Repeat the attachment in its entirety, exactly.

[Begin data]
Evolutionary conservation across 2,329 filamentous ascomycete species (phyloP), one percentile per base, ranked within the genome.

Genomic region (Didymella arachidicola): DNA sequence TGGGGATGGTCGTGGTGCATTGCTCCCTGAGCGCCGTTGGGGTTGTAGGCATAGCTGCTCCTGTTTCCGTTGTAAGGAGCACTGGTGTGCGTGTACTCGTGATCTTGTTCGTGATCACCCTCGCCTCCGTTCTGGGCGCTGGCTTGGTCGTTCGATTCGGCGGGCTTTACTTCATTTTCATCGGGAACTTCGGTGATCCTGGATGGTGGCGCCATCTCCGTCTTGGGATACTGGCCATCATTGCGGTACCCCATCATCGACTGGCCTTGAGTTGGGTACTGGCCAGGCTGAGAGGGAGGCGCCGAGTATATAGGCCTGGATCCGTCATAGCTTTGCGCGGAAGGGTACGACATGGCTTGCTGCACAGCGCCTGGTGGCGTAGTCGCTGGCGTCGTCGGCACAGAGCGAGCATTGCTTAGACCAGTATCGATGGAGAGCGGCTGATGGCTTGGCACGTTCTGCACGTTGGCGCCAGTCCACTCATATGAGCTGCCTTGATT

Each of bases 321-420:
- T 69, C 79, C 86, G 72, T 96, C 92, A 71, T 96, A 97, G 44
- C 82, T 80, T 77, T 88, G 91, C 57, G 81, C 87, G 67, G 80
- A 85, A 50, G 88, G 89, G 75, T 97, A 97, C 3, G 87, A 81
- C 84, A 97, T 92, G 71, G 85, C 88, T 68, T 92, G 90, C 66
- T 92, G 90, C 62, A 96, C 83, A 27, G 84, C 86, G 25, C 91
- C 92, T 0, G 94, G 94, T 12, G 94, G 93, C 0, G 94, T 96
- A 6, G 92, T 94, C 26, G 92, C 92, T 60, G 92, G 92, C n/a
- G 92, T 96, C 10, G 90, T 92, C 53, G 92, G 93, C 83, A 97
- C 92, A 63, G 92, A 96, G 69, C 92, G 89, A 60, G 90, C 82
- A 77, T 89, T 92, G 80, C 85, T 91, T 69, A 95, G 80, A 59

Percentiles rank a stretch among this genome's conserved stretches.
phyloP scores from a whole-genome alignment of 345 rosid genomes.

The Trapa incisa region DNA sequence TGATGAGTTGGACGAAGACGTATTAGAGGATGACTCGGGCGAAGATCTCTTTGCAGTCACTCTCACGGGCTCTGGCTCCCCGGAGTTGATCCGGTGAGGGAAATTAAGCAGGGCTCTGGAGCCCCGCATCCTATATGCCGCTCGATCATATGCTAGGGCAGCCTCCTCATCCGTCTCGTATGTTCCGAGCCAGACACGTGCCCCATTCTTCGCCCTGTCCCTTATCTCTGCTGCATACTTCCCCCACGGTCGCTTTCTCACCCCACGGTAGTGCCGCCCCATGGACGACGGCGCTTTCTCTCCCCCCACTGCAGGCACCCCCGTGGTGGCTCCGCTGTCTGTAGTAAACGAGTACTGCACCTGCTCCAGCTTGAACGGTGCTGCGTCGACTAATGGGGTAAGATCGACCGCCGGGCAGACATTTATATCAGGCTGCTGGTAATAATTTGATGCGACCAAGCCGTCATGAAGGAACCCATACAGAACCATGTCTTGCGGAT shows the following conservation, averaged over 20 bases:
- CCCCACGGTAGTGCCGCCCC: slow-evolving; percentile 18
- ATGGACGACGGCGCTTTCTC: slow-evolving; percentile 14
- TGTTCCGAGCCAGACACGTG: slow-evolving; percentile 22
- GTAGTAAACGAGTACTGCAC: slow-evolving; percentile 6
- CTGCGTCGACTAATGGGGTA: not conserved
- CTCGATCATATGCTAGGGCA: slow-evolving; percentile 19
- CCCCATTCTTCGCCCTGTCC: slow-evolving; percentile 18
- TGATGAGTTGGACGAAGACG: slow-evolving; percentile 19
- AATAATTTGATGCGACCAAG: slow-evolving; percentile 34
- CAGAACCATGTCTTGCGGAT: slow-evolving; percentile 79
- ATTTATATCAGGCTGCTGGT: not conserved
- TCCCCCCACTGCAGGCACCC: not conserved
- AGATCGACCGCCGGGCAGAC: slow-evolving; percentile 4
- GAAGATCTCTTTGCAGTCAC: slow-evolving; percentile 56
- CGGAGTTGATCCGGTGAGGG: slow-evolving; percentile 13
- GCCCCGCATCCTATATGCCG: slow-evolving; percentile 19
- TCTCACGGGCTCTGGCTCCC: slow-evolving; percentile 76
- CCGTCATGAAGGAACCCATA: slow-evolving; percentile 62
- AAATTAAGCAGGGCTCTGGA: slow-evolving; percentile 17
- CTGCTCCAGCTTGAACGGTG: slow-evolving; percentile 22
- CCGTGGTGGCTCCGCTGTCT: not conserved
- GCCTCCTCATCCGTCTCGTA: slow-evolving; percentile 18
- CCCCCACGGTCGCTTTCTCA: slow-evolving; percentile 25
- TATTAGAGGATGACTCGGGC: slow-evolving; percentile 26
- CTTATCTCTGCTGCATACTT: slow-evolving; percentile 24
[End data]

Evolutionary conservation across 2,329 filamentous ascomycete species (phyloP), one percentile per base, ranked within the genome.

Genomic region (Didymella arachidicola): DNA sequence TGGGGATGGTCGTGGTGCATTGCTCCCTGAGCGCCGTTGGGGTTGTAGGCATAGCTGCTCCTGTTTCCGTTGTAAGGAGCACTGGTGTGCGTGTACTCGTGATCTTGTTCGTGATCACCCTCGCCTCCGTTCTGGGCGCTGGCTTGGTCGTTCGATTCGGCGGGCTTTACTTCATTTTCATCGGGAACTTCGGTGATCCTGGATGGTGGCGCCATCTCCGTCTTGGGATACTGGCCATCATTGCGGTACCCCATCATCGACTGGCCTTGAGTTGGGTACTGGCCAGGCTGAGAGGGAGGCGCCGAGTATATAGGCCTGGATCCGTCATAGCTTTGCGCGGAAGGGTACGACATGGCTTGCTGCACAGCGCCTGGTGGCGTAGTCGCTGGCGTCGTCGGCACAGAGCGAGCATTGCTTAGACCAGTATCGATGGAGAGCGGCTGATGGCTTGGCACGTTCTGCACGTTGGCGCCAGTCCACTCATATGAGCTGCCTTGATT

Each of bases 321-420:
- T 69, C 79, C 86, G 72, T 96, C 92, A 71, T 96, A 97, G 44
- C 82, T 80, T 77, T 88, G 91, C 57, G 81, C 87, G 67, G 80
- A 85, A 50, G 88, G 89, G 75, T 97, A 97, C 3, G 87, A 81
- C 84, A 97, T 92, G 71, G 85, C 88, T 68, T 92, G 90, C 66
- T 92, G 90, C 62, A 96, C 83, A 27, G 84, C 86, G 25, C 91
- C 92, T 0, G 94, G 94, T 12, G 94, G 93, C 0, G 94, T 96
- A 6, G 92, T 94, C 26, G 92, C 92, T 60, G 92, G 92, C n/a
- G 92, T 96, C 10, G 90, T 92, C 53, G 92, G 93, C 83, A 97
- C 92, A 63, G 92, A 96, G 69, C 92, G 89, A 60, G 90, C 82
- A 77, T 89, T 92, G 80, C 85, T 91, T 69, A 95, G 80, A 59

Percentiles rank a stretch among this genome's conserved stretches.
phyloP scores from a whole-genome alignment of 345 rosid genomes.

The Trapa incisa region DNA sequence TGATGAGTTGGACGAAGACGTATTAGAGGATGACTCGGGCGAAGATCTCTTTGCAGTCACTCTCACGGGCTCTGGCTCCCCGGAGTTGATCCGGTGAGGGAAATTAAGCAGGGCTCTGGAGCCCCGCATCCTATATGCCGCTCGATCATATGCTAGGGCAGCCTCCTCATCCGTCTCGTATGTTCCGAGCCAGACACGTGCCCCATTCTTCGCCCTGTCCCTTATCTCTGCTGCATACTTCCCCCACGGTCGCTTTCTCACCCCACGGTAGTGCCGCCCCATGGACGACGGCGCTTTCTCTCCCCCCACTGCAGGCACCCCCGTGGTGGCTCCGCTGTCTGTAGTAAACGAGTACTGCACCTGCTCCAGCTTGAACGGTGCTGCGTCGACTAATGGGGTAAGATCGACCGCCGGGCAGACATTTATATCAGGCTGCTGGTAATAATTTGATGCGACCAAGCCGTCATGAAGGAACCCATACAGAACCATGTCTTGCGGAT shows the following conservation, averaged over 20 bases:
- CCCCACGGTAGTGCCGCCCC: slow-evolving; percentile 18
- ATGGACGACGGCGCTTTCTC: slow-evolving; percentile 14
- TGTTCCGAGCCAGACACGTG: slow-evolving; percentile 22
- GTAGTAAACGAGTACTGCAC: slow-evolving; percentile 6
- CTGCGTCGACTAATGGGGTA: not conserved
- CTCGATCATATGCTAGGGCA: slow-evolving; percentile 19
- CCCCATTCTTCGCCCTGTCC: slow-evolving; percentile 18
- TGATGAGTTGGACGAAGACG: slow-evolving; percentile 19
- AATAATTTGATGCGACCAAG: slow-evolving; percentile 34
- CAGAACCATGTCTTGCGGAT: slow-evolving; percentile 79
- ATTTATATCAGGCTGCTGGT: not conserved
- TCCCCCCACTGCAGGCACCC: not conserved
- AGATCGACCGCCGGGCAGAC: slow-evolving; percentile 4
- GAAGATCTCTTTGCAGTCAC: slow-evolving; percentile 56
- CGGAGTTGATCCGGTGAGGG: slow-evolving; percentile 13
- GCCCCGCATCCTATATGCCG: slow-evolving; percentile 19
- TCTCACGGGCTCTGGCTCCC: slow-evolving; percentile 76
- CCGTCATGAAGGAACCCATA: slow-evolving; percentile 62
- AAATTAAGCAGGGCTCTGGA: slow-evolving; percentile 17
- CTGCTCCAGCTTGAACGGTG: slow-evolving; percentile 22
- CCGTGGTGGCTCCGCTGTCT: not conserved
- GCCTCCTCATCCGTCTCGTA: slow-evolving; percentile 18
- CCCCCACGGTCGCTTTCTCA: slow-evolving; percentile 25
- TATTAGAGGATGACTCGGGC: slow-evolving; percentile 26
- CTTATCTCTGCTGCATACTT: slow-evolving; percentile 24